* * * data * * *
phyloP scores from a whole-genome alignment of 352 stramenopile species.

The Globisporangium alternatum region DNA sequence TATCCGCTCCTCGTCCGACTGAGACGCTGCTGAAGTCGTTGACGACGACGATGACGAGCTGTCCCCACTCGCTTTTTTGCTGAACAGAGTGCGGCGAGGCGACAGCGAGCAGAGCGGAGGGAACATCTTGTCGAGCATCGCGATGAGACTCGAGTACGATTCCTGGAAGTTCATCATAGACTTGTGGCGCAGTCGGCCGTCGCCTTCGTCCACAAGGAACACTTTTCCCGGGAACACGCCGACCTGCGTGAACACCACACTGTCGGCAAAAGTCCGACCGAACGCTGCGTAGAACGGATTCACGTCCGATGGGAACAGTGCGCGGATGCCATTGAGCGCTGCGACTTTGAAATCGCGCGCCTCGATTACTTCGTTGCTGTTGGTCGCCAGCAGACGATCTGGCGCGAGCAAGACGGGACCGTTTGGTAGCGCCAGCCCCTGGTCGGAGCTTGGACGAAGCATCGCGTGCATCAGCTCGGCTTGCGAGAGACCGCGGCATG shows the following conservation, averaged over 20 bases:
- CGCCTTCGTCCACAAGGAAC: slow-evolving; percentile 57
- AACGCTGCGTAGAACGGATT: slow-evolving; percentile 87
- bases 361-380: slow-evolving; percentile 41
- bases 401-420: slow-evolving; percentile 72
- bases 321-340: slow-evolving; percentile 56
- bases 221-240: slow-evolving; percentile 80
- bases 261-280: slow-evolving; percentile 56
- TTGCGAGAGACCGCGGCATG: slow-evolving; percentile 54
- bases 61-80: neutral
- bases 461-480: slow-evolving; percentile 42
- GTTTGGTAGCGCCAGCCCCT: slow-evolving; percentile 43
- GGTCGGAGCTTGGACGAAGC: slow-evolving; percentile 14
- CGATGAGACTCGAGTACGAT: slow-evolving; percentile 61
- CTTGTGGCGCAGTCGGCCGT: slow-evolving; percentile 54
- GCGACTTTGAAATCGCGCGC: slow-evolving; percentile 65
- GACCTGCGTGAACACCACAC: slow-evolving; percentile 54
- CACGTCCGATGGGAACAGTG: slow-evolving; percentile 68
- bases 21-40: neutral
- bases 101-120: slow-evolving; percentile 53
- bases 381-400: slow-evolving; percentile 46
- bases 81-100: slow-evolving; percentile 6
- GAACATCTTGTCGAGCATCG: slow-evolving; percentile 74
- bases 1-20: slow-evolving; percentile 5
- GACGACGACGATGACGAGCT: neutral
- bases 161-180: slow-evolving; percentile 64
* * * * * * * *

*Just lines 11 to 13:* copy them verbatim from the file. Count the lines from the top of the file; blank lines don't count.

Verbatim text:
- bases 61-80: neutral
- bases 461-480: slow-evolving; percentile 42
- GTTTGGTAGCGCCAGCCCCT: slow-evolving; percentile 43